Government strategists and pollsters privately admit that the central problem for the Remain side is that its support for staying in the EU is strongest among young people, the group least likely to vote. Opinium found that in the 18-34 age group, 53% said they backed staying in, against 29% who wanted to leave. But only just over half (52%) in this age group said they were certain to actually go out and vote.

Among voters in the 55-and-over category, support for leaving was far stronger, as was their certainty to vote, offering a huge advantage to the Leave side.

Some 54% of voters aged 55 and over said they wanted to leave against 30% who wanted the UK to remain in the EU. But in stark contrast to younger voters, 81% of this group were certain to vote.

Perhaps our generation is in need of a wake-up call. This particular tirade (quoted below) is addressed to American millennials flirting with the presidential candidacy of Bernie Sanders, but parts of it apply equally to younger British voters indignant that the Leave campaign’s quest to restore democracy is interfering with their perceived career options springing from the munificent European Union.

Courtney Kirchoff writes over at Steve Crowder’s website:

Adulthood isn’t what we thought it would be. No, the economy these past several years hasn’t exactly been stellar, either. Okay? Okay.

My fellow millennials, for sure we have our challenges. Many of you were raised in broken homes. Many of you were exposed to divorce. It’s possible a lot of you didn’t live with your father or may not have known him at all. Combine home life with the rise of political correctness in school, taking its dangerous form of “self-esteem above all,” and no wonder you think life is unfair but you should have it all.

Look, I’m sorry life screwed you over in the early years. I’m sorry if you were shuffled to daycare day in and day out. I’m sorry if you don’t have memories of playing with your parents. But most of all, I’m sorry you were not instilled with the grand idea of personal responsibility. I’m sorry you were not empowered with the notion that YOU are the commander of your own life. If you take nothing else from this post, believe that no matter who you are, you can succeed. Without government.

Because guess what, my friends? You’re abject loyalty to socialism is going to tank our country. Your insistence on getting what you want and making other people pay for it, all under the guise of “fairness,” will lead to ruin. For everyone. Including you.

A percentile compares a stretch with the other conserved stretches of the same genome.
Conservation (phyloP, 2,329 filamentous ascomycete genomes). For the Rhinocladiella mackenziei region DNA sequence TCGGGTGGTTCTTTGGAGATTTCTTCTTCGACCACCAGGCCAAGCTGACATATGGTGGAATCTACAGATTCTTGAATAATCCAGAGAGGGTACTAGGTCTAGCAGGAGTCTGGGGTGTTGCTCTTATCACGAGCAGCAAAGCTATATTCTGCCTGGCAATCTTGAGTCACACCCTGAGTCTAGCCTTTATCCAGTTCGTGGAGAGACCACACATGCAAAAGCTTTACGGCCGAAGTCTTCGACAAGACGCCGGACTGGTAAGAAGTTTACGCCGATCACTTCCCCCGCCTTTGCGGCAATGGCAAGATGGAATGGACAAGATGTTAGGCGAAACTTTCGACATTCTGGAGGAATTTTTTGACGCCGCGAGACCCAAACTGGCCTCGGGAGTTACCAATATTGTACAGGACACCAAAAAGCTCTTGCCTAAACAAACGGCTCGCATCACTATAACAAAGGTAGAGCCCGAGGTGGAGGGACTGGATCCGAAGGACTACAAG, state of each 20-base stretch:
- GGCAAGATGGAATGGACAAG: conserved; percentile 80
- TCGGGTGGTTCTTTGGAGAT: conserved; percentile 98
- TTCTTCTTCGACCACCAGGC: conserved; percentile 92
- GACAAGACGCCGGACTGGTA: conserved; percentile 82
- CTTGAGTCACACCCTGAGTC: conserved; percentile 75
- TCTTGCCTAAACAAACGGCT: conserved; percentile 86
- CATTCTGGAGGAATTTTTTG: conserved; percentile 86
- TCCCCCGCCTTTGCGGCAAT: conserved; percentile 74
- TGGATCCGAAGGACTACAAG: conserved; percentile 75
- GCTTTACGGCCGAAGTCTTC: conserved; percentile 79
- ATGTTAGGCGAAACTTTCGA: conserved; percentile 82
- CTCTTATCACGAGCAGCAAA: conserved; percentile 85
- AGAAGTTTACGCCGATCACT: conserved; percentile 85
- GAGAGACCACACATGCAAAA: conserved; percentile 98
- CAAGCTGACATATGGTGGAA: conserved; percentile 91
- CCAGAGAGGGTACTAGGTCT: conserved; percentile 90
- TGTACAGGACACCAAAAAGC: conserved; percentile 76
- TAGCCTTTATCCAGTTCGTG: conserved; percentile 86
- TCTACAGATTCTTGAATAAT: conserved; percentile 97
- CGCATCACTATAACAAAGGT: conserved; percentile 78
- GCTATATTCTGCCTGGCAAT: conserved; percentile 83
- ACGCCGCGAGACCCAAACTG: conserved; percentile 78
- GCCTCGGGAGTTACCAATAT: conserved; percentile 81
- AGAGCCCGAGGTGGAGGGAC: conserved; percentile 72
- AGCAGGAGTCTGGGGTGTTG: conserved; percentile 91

Switch out “socialism” and “government” and replace it with “the EU” and you have a perfect response to the EU’s millennial cheerleaders.

Yes, of course this is an age of anxiety. Just as the boomer generation seriously worried about imminent nuclear annihilation, so we worry about job security and career prospects. But we are hardly a uniquely benighted generation, though there are indeed many ways which our politics currently favours older voters – the government’s lack of a coherent housing policy being an obvious example.

But I’m sorry: growing up in economically uncertain times in an age where there is no guaranteed job for life does not absolve millennials – my generation – from thinking not only as self-interested consumers but also as engaged citizens who care about the country and democracy that they will bequeath to their own descendants.

The generation who spent their prime years fighting fascism – and who saw their contemporary Britain largely reduced to rubble and ruin in the process – could have abstained en masse from fighting the Nazi threat in order to buy a few more years of economic security and job stability through appeasement. But they were willing to go to war and risk what they had for principles which transcended material concerns.

By contrast, our generation is not called to risk or sacrifice nearly as much as our grandparents and great grandparents were to defend democracy and national self-determination – and in fact could have much to gain from British secession from the European Union, materially and otherwise. But by an overwhelming majority we are unwilling to take even that far smaller risk.

And history will long note this colossal failure of courage and character from Generation Me Me Me.


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Self-Entitled Young People For Remain

Students for Europe - EU Referendum - Brexit - European Union

The EU’s young cheerleaders have lots to say about their own material self-interest, but fall strangely silent when it comes to democracy

After Abi Wilkinson’s petulant complaint that Leave campaigners attempting to restore British democracy are harming the job prospects of the young, we now have another youthful but clueless voice making the same case.

Presenting Richard Godwin in the Evening Standard:

I just feel European. I’m part of a generation that has had easy access to mainland Europe for both work and play.

I like Penélope Cruz and Daft Punk and tiki-taka and Ingmar Bergman and spaghetti and absinthe and saunas and affordable trains.

As sentimental as it sounds, Europe represents opportunity, cosmopolitanism, modernity, romance, enrichment, adventure to me

Cutting all that off — even symbolically — would feel both spiteful and arbitrary.